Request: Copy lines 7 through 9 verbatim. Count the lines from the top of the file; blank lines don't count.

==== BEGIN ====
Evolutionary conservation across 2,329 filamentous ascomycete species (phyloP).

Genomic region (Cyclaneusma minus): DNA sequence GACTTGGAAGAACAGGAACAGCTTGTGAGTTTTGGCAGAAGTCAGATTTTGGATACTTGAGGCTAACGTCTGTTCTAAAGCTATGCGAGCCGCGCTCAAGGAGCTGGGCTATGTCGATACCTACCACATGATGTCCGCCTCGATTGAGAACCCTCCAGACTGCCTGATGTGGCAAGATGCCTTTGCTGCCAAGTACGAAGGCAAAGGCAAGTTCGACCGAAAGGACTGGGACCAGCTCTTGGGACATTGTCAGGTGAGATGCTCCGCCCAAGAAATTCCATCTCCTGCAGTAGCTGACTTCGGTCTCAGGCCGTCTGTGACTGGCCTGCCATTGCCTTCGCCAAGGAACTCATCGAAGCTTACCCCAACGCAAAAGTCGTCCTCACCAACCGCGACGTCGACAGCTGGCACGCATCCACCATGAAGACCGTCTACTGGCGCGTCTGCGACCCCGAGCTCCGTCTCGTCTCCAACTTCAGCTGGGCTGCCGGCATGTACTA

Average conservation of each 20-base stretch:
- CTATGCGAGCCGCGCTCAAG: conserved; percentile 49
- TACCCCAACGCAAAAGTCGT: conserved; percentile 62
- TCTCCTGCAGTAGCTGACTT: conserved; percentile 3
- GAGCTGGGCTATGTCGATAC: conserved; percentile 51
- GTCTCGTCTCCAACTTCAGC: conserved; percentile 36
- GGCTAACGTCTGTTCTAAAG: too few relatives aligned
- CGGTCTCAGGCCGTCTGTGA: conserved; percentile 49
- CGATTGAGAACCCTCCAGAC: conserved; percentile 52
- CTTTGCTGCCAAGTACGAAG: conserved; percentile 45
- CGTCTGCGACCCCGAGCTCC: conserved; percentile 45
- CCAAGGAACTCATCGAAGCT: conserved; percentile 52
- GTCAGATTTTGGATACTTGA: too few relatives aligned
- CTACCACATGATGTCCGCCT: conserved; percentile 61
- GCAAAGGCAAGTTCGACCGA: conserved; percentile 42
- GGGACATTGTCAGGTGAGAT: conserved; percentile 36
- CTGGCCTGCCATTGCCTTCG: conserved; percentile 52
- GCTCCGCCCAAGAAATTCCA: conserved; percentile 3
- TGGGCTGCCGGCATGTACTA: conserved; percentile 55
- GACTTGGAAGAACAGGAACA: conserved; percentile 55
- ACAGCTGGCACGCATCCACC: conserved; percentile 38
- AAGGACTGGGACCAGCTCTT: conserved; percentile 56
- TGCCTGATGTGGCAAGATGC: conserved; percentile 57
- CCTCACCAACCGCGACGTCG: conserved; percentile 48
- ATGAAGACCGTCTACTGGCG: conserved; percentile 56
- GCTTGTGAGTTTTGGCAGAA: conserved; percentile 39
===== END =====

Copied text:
- GAGCTGGGCTATGTCGATAC: conserved; percentile 51
- GTCTCGTCTCCAACTTCAGC: conserved; percentile 36
- GGCTAACGTCTGTTCTAAAG: too few relatives aligned